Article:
The quest never ends and the mission morphs while the quest continues.  Each step leads to the answer and the next question.  Discovering one’s mission takes more than study.  The hero’s journey is taken by all, but not all are conscious of the journey, according to Joseph Campbell in his seminal book The Hero with a Thousand Faces.  Reviewing my life story and uncovering the quest therein, I have noticed a cycle of awareness, action, and acceptance.

·         Awareness:  Taking time to see what is happening in my world, inner and outer.
·         Action:  Doing a specific physical act in the direction of the question.
·         Acceptance:  Non-resistance and consciously working with it.

But the questions don’t stop and nor should they.  Living in the question/ the quest, while living in the world is the answer.   And every answer is provisional because it leads to another question.  To expect to reach the end of life without questions is to indulge in the greatest hubris.  When we get to an end something new immediately arises.   Knowing that basic truth and accepting it opens the door to peace of mind.

The quest goes on.  Consciously and intentionally acknowledging that facilitates inner and outer harmony.  When I am on that last rest stop, I hope to look back and see that I have responded to my questions and accepted the answers that led to new questions.  Then a new and bigger question can arise, ‘what is next?’

Monday, May 14, 2012

Once a Hippie and Now...?

All manner of hippie stuff
On a bright sunny day I elected to get an instant dose of country and nostalgia less than a half hour from my home in Venice.  Winding through the Santa Monica Mountains I passed the crystal store and had a flashback of an old friend from college days.  'Whatever happened to Steve S?'  He loved Topanga and all aspects of the hippie culture.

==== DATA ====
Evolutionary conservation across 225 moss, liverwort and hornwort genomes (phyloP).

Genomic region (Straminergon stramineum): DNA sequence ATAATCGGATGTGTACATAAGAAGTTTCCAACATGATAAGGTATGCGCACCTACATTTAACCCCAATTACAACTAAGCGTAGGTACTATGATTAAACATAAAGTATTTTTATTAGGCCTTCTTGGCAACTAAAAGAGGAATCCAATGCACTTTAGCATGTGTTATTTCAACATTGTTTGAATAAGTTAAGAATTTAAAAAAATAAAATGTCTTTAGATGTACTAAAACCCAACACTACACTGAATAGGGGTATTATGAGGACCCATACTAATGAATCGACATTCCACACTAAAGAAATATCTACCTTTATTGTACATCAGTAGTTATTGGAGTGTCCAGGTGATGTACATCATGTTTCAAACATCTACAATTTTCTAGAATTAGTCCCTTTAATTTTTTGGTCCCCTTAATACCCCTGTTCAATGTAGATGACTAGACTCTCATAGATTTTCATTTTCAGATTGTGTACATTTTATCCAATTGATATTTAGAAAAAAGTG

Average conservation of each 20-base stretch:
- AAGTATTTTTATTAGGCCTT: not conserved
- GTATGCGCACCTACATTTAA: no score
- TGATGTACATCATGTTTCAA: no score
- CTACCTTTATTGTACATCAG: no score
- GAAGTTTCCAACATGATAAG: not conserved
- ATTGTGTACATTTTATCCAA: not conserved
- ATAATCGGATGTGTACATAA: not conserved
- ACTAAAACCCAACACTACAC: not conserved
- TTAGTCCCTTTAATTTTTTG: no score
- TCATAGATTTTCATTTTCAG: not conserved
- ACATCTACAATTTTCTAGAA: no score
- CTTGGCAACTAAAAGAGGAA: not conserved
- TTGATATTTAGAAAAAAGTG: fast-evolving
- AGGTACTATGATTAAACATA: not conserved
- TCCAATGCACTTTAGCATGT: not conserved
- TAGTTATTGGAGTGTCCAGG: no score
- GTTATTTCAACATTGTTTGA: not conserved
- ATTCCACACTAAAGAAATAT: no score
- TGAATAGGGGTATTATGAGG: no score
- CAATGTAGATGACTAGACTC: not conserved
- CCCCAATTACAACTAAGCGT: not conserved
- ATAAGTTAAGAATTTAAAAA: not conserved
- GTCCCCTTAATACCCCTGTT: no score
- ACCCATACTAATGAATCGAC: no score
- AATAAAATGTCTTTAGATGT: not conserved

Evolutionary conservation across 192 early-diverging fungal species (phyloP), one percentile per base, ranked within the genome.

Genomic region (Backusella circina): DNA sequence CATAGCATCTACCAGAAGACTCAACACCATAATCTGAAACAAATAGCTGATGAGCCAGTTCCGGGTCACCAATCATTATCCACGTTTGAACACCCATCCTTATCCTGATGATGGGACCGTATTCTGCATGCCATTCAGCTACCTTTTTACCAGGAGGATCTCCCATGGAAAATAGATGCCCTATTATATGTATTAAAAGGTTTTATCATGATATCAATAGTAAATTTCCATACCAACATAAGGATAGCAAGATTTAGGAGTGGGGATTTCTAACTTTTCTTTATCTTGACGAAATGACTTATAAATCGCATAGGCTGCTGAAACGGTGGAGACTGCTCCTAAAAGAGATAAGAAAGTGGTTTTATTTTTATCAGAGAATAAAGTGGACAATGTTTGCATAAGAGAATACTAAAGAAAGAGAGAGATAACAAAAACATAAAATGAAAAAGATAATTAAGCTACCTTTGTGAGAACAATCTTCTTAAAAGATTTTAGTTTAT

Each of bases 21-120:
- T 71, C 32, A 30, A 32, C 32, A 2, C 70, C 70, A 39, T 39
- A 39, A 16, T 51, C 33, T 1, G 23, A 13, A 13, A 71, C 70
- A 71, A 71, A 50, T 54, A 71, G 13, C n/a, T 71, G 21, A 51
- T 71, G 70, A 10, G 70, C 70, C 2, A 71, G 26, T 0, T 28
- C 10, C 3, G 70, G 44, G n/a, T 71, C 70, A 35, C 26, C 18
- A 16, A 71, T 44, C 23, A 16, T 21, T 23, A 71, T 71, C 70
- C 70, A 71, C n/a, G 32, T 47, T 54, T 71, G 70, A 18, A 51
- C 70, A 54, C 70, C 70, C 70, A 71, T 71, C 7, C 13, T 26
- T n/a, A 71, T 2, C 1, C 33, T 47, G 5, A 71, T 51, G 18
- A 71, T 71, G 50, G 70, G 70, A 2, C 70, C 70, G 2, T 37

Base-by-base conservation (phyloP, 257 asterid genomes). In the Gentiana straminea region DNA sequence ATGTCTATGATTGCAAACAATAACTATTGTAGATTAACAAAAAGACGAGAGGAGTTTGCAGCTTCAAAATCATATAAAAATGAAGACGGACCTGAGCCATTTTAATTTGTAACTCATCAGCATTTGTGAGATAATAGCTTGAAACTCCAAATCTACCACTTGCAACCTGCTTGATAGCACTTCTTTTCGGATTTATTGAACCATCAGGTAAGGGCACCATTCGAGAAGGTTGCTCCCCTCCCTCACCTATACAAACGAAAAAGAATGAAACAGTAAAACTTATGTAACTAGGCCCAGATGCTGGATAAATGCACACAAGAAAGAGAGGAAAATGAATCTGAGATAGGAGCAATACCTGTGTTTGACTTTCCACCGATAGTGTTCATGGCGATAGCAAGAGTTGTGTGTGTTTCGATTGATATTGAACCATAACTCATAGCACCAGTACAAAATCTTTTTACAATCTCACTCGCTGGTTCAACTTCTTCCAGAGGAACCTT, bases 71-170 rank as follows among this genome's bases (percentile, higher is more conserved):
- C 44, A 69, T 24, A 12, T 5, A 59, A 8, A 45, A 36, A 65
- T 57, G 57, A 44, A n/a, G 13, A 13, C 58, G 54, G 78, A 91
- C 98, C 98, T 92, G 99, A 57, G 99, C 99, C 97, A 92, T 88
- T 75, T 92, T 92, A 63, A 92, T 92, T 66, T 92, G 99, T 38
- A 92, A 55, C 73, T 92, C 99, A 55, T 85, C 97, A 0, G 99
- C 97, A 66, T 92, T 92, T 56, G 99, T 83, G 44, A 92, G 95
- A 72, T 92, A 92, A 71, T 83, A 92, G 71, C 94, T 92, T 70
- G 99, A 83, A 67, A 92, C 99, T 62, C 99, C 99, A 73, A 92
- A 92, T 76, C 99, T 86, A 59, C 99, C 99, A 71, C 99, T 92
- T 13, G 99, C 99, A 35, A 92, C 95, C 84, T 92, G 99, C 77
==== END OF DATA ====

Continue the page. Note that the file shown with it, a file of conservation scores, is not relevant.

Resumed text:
Always an early adopter, he introduced us to marijuana and then various other consciousness altering substances.  As young suburbanites we yearned to get out of the housing tracts and into the bohemian vibe of Topanga.  Many weekends we would race through there in my little red sports car and stumble upon parties and love-ins.  In those communal days, as long as you were wearing the appropriate threads (clothes) you were welcome.  No invitation needed.  It was the era of free love, community, and music.

Creekside dining @ Inn of the Seventh Ray
An old friend reported that Steve S. had pursued a career with the unemployment department in state government.   Searching through Facebook I found him and we connected.   It turned out he had recently retired and was now free from the daily work grind.  Always musically oriented (he was a major fan of Rod Stewart), he used to play guitar in college.  I figured he would be playing a lot of guitar and taking a lot of foreign trips (he once did the almost mythical overland trip from London to Kabul, Afghanistan). 

We arranged to meet at the classic Topanga restaurant, Inn of the Seventh Ray, to talk old times and get up to date.  Set creekside, the Inn is an institution with healthy organic food and even better atmosphere...serene and in nature.  My overt and sincere agenda was to catch up with an old friend, my covert motive was to see how he was faring in 'retirement' given my own rocky transition.  We had similar backgrounds with secure, highly structured careers in government service that led to post work pensions, we grew up in the suburbs, and we were comrades in the cultural revolution of the 70s.    Our paths diverged when he transferred to San Diego State and I went to UC Berkeley.  Although he eventually joined the Employment Development Dept (after years wandering around the world and academia) and I became a teacher and administrator with LAUSD, we had a lot in common.  And as the song said, 'what a long strange trip its been.'